Those who have taken it on themselves to lay down the law of nature as something that has already been discovered and understood, whether they have spoken in simple confidence or in a spirit of professional posturing, have done great harm to philosophy and the sciences. As well as succeeding in •producing beliefs in people, they have been effective in •squashing and stopping inquiry; and the harm they have done by spoiling and putting an end to other men’s efforts outweighs any good their own efforts have brought. Some people on the other hand have gone the opposite way, asserting that absolutely nothing can be known—having reached this opinion through dislike of the ancient sophists, or through uncertainty and fluctuation of mind, or even through being crammed with some doctrine or other. They have certainly advanced respectable reasons for their view; but zeal and posturing have carried them much too far: they haven’t •started from true premises or •ended at the right conclusion. The earlier of the ancient Greeks (whose writings are lost) showed better judgment in taking a position between •one extreme: presuming to pronounce on everything, and •the opposite extreme: despairing of coming to understand anything. Often they complained bitterly about how hard investigation is and how dark everything is, and were like impatient horses champing at the bit; but they did pursue their objective and came to grips with nature, apparently thinking that the way to settle this question of whether anything can be known was not by arguing but by trying—·testing, experimenting·. Yet they too, trusting entirely to the power of their intellect, didn’t bring any rules to bear and staked everything on hard thinking and continuous mental effort. My method is hard to practice but easy to explain. I propose to •establish degrees of certainty, to •retain ·the evidence of· the senses subject to certain constraints, but mostly to •reject ways of thinking that track along after sensation. In place of that ·rejected procedure·, I open up a new and certain path for the mind to follow, starting from sense-perception. The need for this ·switch· was felt, no doubt, by those who gave such importance to dialectics; their emphasis on dialectics showed that they were looking for aids to the intellect, and had no confidence in the innate and spontaneous process of the mind. [Bacon’s dialectica, sometimes translated as ‘logic’, refers more narrowly to the formalized and rulegoverned use of logic, especially in debates.] But this remedy did no good, coming as it did after the processes of everyday life had filled the mind with hearsay and debased doctrines and infested it with utterly empty idols. (·I shall explain ‘idols’ in 39–45 below·.) The upshot was that the art of dialectics, coming (I repeat) too late to the rescue and having no power to set matters right, was only good for fixing errors rather than for revealing truth. [Throughout this work, ‘art’ will refer to any human activity that involves techniques and requires skills.] We are left with only one way to health—namely to start the work of the mind all over again. In this, the mind shouldn’t be left to its own devices, but right from the outset should be guided at every step, as though a machine were in control. Certainly if in mechanical projects men had set to work with their naked hands, without the help and power of tools, just as in intellectual matters they have set to work with little but the naked forces of the intellect, even with their best collaborating efforts they wouldn’t have achieved—or even attempted—much. . . . Suppose that some enormous stone column had to be moved from its place (wanted elsewhere for some ceremonial purpose), and that men started trying to move it with their naked hands, wouldn’t any sober spectator think them mad? If they then brought in more people, thinking that that might do it, wouldn’t he think them even madder? If they then weeded out the weaker labourers, and used only the strong and vigorous ones, wouldn’t he think them madder than ever? Finally, if they resolved to get help from the art of athletics, and required all their workers to come with hands, arms, and sinews properly oiled and medicated according to good athletic practice, wouldn’t the onlooker think ‘My God, they are trying to show method in their madness!’? Yet that is exactly how men proceed in intellectual matters—with just the same kind of mad effort and useless combining of forces—when they hope to achieve great things either through their individual brilliance or through the sheer number of them who will co-operate in the work, and when they try through dialectics (which we can see as a kind of athletic art) to strengthen the sinews of the intellect. With all this study and effort, as anyone with sound judgment can see, they are merely applying the naked intellect; whereas in any great work to be done by the hand of man the only way to increase the force exerted by each and to co-ordinate the efforts of all is through instruments and machinery... ...Most men are in too much of a hurry, or too preoccupied with business affairs, to engage with my way of doing philosophy—or they don’t have the mental powers needed to understand it. If for any of those reasons you prefer the other way—·prefer cultivation to discovery·—I wish you all success in your choice, and I hope you’ll get what you are after. But if you aren’t content to stick with the knowledge we already have, and want •to penetrate further, •to conquer nature by works, not conquer an adversary by argument, •to look not for nice probable opinions but for sure proven knowledge, I invite you to join with me, if you see fit to do so. [In this context, ‘works’ are experiments.] Countless people have stamped around in nature’s outer courts; let us get across those and try to find a way into the inner rooms. For ease of communication and to make my approach more familiar by giving it a name, I have chosen to call one of these approaches ‘the mind’s anticipation ·of nature·’, the other ‘the interpretation of nature’. 2 [Throughout this work, ‘anticipation’ means something like ‘second-guessing, getting ahead of the data, jumping the gun’. Bacon means it to sound rash and risky; no one current English word does the job.] I have one request to make, ·namely that my courtesies towards you, the reader, shall be matched by your courtesies to me·. I have put much thought and care into ensuring that the things I say will be not only true but smoothly and comfortably accepted by •your mind, however clogged •it is by previous opinions. It is only fair—especially in such a great restoration of learning and knowledge—for me to ask a favour in return, namely this: If you are led •by the evidence of your senses, or •by the jostling crowd of ‘authorities’, or •by arguments in strict logical form (which these days are respected as though they were the law of the land), to want to pass judgment on these speculations of mine, don’t think you can do this casually, while you are mainly busy with something else. Examine the matter thoroughly; go a little distance yourself along the road that I describe and lay out; make yourself familiar with the subtlety of things that our experience indicates; give your deeply-rooted bad mental habits a reasonable amount of time to correct themselves; and then, when you have started to be in control of yourself, use your own judgment—if you want to. [Bacon doesn’t ever in this work address the reader at length. This version sometimes replaces ‘If anybody...’ by ‘If you...’, ‘Men should...’ by ‘You should...’ and so on, to make the thought easier to follow.]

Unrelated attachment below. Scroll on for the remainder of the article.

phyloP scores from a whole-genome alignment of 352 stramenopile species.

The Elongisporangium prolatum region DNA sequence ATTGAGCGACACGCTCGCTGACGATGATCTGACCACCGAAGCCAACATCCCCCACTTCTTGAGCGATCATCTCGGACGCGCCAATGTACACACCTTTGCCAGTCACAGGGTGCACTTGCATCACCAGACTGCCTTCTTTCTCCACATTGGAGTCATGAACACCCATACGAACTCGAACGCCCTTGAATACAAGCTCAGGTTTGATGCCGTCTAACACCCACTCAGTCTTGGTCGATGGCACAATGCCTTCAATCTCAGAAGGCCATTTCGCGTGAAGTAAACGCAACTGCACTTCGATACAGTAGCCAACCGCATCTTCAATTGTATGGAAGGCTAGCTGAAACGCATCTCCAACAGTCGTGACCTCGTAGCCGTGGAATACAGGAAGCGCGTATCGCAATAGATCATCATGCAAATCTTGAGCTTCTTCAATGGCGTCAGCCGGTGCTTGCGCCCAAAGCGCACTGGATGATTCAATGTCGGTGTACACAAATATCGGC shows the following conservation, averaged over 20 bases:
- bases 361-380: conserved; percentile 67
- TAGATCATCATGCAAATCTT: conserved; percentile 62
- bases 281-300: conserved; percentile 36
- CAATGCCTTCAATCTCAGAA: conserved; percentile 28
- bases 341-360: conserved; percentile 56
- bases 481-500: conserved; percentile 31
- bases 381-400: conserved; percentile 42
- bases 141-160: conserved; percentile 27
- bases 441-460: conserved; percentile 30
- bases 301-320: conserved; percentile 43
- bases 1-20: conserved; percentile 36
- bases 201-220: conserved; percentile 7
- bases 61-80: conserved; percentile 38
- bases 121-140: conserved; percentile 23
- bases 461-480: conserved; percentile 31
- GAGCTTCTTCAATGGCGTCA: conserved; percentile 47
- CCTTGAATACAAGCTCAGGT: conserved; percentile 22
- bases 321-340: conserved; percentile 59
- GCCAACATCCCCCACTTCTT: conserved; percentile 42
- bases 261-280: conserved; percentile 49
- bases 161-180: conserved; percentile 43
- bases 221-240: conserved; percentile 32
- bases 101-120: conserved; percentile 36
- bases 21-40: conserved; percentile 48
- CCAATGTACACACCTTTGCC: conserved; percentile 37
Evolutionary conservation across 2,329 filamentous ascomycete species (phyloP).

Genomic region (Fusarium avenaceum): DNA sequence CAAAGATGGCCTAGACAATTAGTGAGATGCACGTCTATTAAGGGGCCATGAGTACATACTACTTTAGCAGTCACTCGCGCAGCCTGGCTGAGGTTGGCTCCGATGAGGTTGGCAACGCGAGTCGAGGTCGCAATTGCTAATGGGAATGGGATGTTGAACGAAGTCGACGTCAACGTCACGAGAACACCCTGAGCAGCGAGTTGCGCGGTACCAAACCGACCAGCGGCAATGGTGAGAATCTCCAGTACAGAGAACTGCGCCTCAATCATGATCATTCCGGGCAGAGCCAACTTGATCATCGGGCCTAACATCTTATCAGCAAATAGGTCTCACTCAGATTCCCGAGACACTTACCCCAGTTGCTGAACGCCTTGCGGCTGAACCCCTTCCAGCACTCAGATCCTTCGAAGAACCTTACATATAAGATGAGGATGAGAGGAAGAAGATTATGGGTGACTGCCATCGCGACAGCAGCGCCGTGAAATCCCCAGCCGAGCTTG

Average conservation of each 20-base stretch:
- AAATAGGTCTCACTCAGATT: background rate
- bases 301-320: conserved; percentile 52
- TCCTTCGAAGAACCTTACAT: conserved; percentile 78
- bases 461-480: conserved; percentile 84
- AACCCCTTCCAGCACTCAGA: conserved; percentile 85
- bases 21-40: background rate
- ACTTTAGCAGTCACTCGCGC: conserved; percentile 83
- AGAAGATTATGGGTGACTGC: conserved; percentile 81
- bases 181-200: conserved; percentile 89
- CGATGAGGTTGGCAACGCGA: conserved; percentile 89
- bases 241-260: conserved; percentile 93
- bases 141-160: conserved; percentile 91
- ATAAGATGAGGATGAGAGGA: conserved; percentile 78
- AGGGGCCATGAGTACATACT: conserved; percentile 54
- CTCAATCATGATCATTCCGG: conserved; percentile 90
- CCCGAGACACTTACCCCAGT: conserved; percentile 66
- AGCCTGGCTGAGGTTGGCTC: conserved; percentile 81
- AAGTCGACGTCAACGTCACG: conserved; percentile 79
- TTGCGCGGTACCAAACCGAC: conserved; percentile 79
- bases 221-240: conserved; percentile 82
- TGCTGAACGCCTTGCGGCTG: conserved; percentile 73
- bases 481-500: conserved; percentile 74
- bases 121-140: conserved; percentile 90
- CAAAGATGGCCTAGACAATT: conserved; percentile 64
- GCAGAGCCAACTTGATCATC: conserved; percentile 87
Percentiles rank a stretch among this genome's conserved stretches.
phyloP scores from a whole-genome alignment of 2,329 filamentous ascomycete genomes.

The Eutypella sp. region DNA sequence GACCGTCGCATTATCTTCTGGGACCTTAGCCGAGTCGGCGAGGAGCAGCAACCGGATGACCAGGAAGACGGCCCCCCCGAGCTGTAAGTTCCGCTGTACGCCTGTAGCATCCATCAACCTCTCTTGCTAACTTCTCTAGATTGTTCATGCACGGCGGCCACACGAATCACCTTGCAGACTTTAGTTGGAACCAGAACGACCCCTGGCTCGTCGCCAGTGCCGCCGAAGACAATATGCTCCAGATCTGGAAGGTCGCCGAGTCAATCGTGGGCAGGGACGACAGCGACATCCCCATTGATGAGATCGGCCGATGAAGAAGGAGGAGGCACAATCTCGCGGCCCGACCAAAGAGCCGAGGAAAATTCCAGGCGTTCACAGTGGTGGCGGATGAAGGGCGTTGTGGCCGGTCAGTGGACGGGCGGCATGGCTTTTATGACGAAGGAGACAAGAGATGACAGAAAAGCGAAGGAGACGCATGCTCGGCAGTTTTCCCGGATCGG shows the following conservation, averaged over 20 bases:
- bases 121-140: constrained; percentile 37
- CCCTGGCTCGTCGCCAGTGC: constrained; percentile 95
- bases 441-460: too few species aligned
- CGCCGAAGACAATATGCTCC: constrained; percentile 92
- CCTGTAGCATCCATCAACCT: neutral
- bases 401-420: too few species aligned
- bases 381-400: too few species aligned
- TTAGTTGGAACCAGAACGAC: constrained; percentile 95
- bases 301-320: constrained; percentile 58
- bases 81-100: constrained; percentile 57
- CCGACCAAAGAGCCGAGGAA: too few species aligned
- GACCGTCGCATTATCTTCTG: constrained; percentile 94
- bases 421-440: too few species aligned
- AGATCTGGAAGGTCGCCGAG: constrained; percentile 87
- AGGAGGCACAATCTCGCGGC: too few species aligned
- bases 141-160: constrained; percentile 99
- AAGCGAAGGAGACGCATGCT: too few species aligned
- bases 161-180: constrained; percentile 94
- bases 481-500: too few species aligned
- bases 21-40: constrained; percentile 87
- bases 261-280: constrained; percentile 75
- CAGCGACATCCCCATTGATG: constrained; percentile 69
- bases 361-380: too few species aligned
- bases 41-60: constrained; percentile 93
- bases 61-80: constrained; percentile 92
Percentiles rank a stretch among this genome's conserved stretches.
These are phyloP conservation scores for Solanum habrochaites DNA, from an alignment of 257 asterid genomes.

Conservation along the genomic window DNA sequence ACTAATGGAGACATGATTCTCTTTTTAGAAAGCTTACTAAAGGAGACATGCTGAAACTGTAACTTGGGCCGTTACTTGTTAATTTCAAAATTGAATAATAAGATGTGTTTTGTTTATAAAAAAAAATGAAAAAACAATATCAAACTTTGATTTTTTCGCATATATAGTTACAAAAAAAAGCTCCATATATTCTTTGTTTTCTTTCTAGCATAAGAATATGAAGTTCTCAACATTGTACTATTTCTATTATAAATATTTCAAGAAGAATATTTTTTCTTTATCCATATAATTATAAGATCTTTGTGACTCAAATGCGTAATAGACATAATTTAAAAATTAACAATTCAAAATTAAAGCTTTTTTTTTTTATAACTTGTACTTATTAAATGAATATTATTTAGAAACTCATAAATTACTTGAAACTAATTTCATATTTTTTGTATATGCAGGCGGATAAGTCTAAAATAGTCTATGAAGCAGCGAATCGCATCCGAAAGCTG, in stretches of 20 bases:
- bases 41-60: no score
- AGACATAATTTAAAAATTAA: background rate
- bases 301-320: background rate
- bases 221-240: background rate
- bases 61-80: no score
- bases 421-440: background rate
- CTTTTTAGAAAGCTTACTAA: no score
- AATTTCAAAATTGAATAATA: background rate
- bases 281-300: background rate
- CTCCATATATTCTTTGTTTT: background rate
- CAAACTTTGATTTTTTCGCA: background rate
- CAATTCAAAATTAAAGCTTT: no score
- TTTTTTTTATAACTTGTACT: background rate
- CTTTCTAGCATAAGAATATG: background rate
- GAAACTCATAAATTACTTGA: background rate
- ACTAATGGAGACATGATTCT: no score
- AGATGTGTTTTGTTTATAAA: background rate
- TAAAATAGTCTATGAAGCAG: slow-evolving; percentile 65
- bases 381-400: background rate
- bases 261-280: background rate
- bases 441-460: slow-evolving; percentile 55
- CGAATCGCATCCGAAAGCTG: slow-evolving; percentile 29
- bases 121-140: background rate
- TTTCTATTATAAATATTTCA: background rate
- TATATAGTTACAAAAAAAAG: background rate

APHORISMS CONCERNING THE INTERPRETATION OF NATURE: BOOK 1 [In 86 below, Bacon explains ‘aphorisms’ as meaning ‘short unconnected sentences, not linked by any method’. His ‘aphorisms’ vary from three lines to sixteen pages, but his label ‘aphorism’ will be allowed to stand.] 1. Man, being nature’s servant and interpreter, is limited in what he can do and understand by what he has observed of the course of nature—directly observing it or inferring things ·from what he has observed·. Beyond that he doesn’t know anything and can’t do anything. 2. Not much can be achieved by the naked hand or by the unaided intellect. Tasks are carried through by tools and helps, and the intellect needs them as much as the hand does. And just as the hand’s tools either •give motion or •guide it, so ·in a comparable way· the mind’s tools either •point the intellect in the direction it should go or • offer warnings. 3. Human knowledge and human power meet at a point; for where the cause isn’t known the effect can’t be produced. The only way to command nature is to obey it; and something that functions as the •cause in thinking about a process functions as the •rule in the process itself. 4. All that man can do to bring something about is to put natural bodies together or to pull them away from one another. The rest is done by nature working within. 5. The mechanic, the mathematician, the physician, the alchemist and the magician have all rubbed up against nature in their activities; but so far they haven’t tried hard and haven’t achieved much. 6. If something has never yet been done, it would be absurd and self-contradictory to expect to achieve it other than through means that have never yet been tried. 7. If we go by the contents of •books and by •manufactured products, the mind and the hand seem to have had an enormous number of offspring. But all that variety consists in 3 very fine-grained special cases of, and derivatives from, a few things that were already known; not in a large number of fundamental propositions. 8. Moreover, the works that have already been achieved owe more to chance and experiment than to disciplined sciences; for the sciences we have now are merely pretty arrangements of things already discovered, not ways of making discoveries or pointers to new achievements. 9. Nearly all the things that go wrong in the sciences have a single cause and root, namely: while wrongly admiring and praising the powers of the human mind, we don’t look for true helps for it. 10. Nature is much subtler than are our senses and intellect; so that all those elegant meditations, theorizings and defensive moves that men indulge in are crazy—except that no-one pays attention to them. [Bacon often uses a word meaning ‘subtle’ in the sense of ‘finegrained, delicately complex’; no one current English word will serve.] 11. Just as the sciences that we now have are useless for devising new inventions, the logic that we now have is useless for discovering new sciences. [Bacon here uses inventio in two of its senses, as = ‘invent’ and as = ‘discover’.] 12. The logic now in use serves to •fix and stabilize errors based on the ideas of the vulgar, rather than to •search for truth. So it does more harm than good. 13. The syllogism isn’t brought to bear on the •basic principles of the sciences; it is applied to •intermediate axioms, but nothing comes of this because the syllogism is no match for nature’s subtlety. It constrains what you can assent to, but not what can happen. 14. A •syllogism consists of •propositions, which consist of •words, which are stand-ins [tesserae, literally = ‘tickets’] for •notions. So the root of the trouble is this: If the notions are confused, having been sloppily abstracted from the facts, nothing that is built on them can be firm. So our only hope lies in true induction... 19. There are and can be only two ways of searching into and discovering truth. (1) One of them starts with the senses and particular events and swoops straight up from them to the most general axioms; on the basis of these, taken as unshakably true principles, it proceeds to judgment and to the discovery of intermediate axioms. This is the way that people follow now. (2) The other derives axioms from the senses and particular events in a gradual and unbroken ascent, ·going through the intermediate axioms and· arriving finally at the most general axioms. This is the true way, but no-one has tried it. 20. When the intellect is left to itself it takes the same way—namely (1)—that it does when following the rules of dialectics. For the mind loves to leap up to generalities and come to rest with them; so it doesn’t take long for it to become sick of experiment. But this evil, ·though it is present both in natural science and in dialectics·, is worse in dialectics because of the ordered solemnity of its disputations...

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Answer #1

According to Bacon, true direction for interpret nature is

  • It is the orderly way of existence to find the relationship of nature in the world.
  • The true understanding of adopting, aggregating and supporting of natural things through the senses.